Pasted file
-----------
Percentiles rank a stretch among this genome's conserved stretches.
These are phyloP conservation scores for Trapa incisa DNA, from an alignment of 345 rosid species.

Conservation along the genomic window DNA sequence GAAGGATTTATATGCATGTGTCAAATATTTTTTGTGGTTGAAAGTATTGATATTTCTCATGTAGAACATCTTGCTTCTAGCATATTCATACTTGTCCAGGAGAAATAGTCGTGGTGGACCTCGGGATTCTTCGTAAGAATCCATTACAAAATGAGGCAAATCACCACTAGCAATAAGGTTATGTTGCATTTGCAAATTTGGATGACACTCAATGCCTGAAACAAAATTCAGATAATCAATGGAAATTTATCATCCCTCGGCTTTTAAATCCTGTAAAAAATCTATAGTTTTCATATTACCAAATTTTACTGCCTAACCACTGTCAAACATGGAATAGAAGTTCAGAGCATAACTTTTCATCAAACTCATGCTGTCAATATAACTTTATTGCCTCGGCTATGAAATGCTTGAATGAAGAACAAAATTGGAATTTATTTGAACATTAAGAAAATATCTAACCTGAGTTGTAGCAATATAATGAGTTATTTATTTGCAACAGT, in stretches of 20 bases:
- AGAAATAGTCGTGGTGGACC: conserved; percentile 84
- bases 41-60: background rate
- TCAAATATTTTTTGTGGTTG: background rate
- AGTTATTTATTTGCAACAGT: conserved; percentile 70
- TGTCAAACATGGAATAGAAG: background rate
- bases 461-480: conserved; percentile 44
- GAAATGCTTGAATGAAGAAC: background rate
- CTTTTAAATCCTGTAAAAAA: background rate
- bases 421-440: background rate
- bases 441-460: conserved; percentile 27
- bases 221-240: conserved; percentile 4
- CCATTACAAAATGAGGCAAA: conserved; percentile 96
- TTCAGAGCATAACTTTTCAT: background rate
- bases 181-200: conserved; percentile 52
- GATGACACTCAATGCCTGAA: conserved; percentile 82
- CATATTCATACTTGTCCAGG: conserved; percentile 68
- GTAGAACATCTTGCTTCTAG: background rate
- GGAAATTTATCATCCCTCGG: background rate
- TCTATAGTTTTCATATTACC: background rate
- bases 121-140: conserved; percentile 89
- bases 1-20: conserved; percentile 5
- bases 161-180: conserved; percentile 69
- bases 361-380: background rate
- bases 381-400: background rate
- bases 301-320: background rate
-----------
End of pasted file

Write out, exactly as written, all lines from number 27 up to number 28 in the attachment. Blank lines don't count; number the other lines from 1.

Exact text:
- bases 381-400: background rate
- bases 301-320: background rate